Editorial: Forum-shy incumbents do disservice to democracy
Idaho voters may be feeling like Goldilocks after hearing the explanations some candidates have given for participating or not participating in an upcoming series of televised debates.
Gov. Butch Otter says the format agreed to by the League of Women Voters and other independent sponsors is too exclusive. U.S. Sen. Mike Crapo believes it’s too inclusive. But 2nd District Congressman Mike Simpson seems to find the structure just right. Next Sunday, he’ll be on Idaho Public Television debating Republican challengers Chick Heileson and Russ Mathews.
Otter and Crapo, however, are opting out of the debates.
Good for Simpson. Bad for Otter and Crapo.
True to the value a democratic society places on an informed electorate, Simpson is ready to share the stage with his challengers, to defend his record and to explain his beliefs in an open forum. That serves Republican voters who have until the May 25 primary election to decide who, among the contestants on the ballot, best represent Republican thinking about pressing public issues.
Unfortunately, not all candidates made those considerations their highest priority.
Admittedly, it’s challenging to assemble the appropriate collection of voices that belong in any given debate. Which are valid, which frivolous? The League of Women Voters has been at this business for a long time, and we think they’ve settled on a reasonable set of criteria for identifying the candidates who are serious enough about the race to do more than just file for office.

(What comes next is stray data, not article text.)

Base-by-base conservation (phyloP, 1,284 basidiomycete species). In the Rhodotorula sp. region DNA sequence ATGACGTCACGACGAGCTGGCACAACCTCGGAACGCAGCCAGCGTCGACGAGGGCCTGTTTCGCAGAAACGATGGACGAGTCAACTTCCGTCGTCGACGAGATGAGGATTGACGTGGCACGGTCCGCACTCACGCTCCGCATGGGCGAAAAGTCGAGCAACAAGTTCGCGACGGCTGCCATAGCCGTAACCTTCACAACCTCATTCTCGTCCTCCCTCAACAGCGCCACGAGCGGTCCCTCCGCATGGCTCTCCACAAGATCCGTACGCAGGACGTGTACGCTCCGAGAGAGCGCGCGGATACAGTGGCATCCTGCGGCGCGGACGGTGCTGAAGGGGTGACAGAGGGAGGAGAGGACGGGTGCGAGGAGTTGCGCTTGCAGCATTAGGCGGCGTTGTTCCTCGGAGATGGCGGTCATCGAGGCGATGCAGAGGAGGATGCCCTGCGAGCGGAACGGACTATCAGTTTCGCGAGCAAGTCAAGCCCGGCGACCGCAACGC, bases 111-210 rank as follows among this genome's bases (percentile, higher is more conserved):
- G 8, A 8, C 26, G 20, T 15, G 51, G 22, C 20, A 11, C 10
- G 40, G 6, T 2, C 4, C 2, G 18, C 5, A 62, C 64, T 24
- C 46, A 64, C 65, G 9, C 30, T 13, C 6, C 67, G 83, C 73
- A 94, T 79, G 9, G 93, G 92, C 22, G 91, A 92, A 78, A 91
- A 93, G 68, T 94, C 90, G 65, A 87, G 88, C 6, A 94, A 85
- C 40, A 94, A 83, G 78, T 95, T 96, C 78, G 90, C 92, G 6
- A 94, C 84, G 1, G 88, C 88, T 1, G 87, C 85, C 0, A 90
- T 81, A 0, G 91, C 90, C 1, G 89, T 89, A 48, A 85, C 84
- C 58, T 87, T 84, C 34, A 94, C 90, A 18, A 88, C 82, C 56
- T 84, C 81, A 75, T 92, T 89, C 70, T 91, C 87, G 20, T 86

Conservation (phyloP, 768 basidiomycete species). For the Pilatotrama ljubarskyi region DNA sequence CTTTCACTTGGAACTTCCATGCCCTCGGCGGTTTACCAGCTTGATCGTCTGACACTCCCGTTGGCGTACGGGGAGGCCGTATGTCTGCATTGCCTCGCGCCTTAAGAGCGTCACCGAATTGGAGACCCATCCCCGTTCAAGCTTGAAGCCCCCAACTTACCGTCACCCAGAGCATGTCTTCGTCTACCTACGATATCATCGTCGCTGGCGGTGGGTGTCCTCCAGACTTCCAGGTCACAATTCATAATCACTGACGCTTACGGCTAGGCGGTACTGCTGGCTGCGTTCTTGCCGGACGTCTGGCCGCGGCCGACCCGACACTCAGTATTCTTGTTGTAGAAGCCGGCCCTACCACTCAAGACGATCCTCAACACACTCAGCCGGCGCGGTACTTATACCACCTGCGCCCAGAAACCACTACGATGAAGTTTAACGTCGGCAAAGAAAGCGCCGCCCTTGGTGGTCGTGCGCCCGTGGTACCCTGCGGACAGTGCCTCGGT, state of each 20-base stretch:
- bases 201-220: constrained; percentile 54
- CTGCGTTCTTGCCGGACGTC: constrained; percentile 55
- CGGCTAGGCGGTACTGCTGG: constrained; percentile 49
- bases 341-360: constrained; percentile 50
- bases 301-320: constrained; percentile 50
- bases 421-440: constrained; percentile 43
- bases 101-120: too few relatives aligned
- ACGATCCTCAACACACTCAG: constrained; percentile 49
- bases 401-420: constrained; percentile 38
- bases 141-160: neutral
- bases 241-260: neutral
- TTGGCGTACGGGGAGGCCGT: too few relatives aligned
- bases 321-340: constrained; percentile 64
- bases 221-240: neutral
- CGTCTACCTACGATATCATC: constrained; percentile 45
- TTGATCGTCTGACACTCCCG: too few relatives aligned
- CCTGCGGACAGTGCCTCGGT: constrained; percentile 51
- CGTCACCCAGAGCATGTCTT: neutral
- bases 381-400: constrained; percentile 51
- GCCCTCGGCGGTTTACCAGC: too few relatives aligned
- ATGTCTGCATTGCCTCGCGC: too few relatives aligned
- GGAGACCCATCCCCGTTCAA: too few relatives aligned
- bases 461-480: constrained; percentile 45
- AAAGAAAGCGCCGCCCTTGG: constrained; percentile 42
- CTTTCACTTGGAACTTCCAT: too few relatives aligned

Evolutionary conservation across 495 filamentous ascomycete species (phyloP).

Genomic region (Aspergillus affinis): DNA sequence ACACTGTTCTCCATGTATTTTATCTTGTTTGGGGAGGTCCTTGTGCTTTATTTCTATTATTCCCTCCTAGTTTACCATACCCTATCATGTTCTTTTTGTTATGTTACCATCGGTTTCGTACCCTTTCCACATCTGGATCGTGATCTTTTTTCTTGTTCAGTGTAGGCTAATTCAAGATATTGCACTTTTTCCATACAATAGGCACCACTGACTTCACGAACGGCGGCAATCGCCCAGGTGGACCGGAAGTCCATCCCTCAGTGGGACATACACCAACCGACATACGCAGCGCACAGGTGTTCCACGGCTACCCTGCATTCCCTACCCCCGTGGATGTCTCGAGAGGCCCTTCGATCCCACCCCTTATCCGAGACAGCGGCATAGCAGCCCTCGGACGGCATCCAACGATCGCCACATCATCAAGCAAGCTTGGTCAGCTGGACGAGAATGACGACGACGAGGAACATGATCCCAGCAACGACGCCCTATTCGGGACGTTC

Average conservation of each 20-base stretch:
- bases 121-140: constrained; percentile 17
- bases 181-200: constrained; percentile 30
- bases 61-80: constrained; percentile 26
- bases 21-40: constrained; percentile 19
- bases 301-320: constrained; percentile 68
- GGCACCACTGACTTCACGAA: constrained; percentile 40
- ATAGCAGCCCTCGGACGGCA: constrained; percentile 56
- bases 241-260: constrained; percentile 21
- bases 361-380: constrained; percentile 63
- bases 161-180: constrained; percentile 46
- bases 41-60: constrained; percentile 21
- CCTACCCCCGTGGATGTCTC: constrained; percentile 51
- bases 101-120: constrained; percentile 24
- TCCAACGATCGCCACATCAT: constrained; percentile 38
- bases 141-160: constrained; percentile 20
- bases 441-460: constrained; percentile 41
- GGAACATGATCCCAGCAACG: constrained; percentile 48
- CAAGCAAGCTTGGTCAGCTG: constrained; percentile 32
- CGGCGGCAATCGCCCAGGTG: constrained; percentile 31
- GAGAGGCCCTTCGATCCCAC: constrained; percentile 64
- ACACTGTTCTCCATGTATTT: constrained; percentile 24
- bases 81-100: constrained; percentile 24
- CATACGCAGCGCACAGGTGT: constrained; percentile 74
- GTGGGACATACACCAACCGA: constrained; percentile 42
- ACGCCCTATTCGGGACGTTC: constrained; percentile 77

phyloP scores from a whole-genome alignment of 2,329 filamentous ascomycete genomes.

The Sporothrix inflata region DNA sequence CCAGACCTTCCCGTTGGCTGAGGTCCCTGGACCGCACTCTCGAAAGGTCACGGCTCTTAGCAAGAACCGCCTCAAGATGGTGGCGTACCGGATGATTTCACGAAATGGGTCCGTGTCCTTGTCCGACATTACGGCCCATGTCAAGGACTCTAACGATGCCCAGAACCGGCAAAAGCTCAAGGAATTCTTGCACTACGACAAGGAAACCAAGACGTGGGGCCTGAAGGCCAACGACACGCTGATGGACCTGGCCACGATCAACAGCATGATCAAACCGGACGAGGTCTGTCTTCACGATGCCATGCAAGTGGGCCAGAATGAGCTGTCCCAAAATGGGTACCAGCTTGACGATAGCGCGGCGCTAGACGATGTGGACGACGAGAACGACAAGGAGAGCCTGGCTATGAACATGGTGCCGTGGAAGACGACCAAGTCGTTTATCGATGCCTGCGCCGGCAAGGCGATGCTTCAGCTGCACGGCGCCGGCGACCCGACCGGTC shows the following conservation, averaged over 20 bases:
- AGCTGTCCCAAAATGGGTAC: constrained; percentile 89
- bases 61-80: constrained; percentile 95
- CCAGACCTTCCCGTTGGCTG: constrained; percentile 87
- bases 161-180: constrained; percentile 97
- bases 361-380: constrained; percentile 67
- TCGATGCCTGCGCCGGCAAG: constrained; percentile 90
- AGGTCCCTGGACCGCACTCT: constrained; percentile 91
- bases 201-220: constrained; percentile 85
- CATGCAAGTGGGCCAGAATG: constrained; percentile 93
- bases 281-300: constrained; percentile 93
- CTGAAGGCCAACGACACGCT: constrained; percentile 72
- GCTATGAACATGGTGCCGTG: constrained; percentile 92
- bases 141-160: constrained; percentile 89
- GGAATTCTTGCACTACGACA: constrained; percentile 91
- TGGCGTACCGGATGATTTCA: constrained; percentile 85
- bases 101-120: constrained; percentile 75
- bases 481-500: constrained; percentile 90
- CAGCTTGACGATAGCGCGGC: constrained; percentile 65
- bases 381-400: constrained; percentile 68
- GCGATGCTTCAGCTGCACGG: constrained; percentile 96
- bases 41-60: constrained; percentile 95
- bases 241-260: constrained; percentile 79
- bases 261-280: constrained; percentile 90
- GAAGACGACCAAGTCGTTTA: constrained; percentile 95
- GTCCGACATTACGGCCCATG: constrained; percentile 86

To warrant a debate invitation, a candidate has to have a staff (whether paid or volunteer), have produced campaign literature that explains positions, and have made at least two campaign appearances 250 miles or farther apart. There is no campaign-funding requirement, as you might expect from an organization known for its concerns about money’s influence in politics.
Those requirements don’t justify the contrasting reasons Otter and Crapo have given for staying home. However, as front-runners in their respective races, the two know that participating in the debate will make them the most conspicuous targets, which could hurt in the general election.
Simpson faces that risk, too, but it didn’t interfere with his respect for the voters’ need to examine and compare all the candidates.
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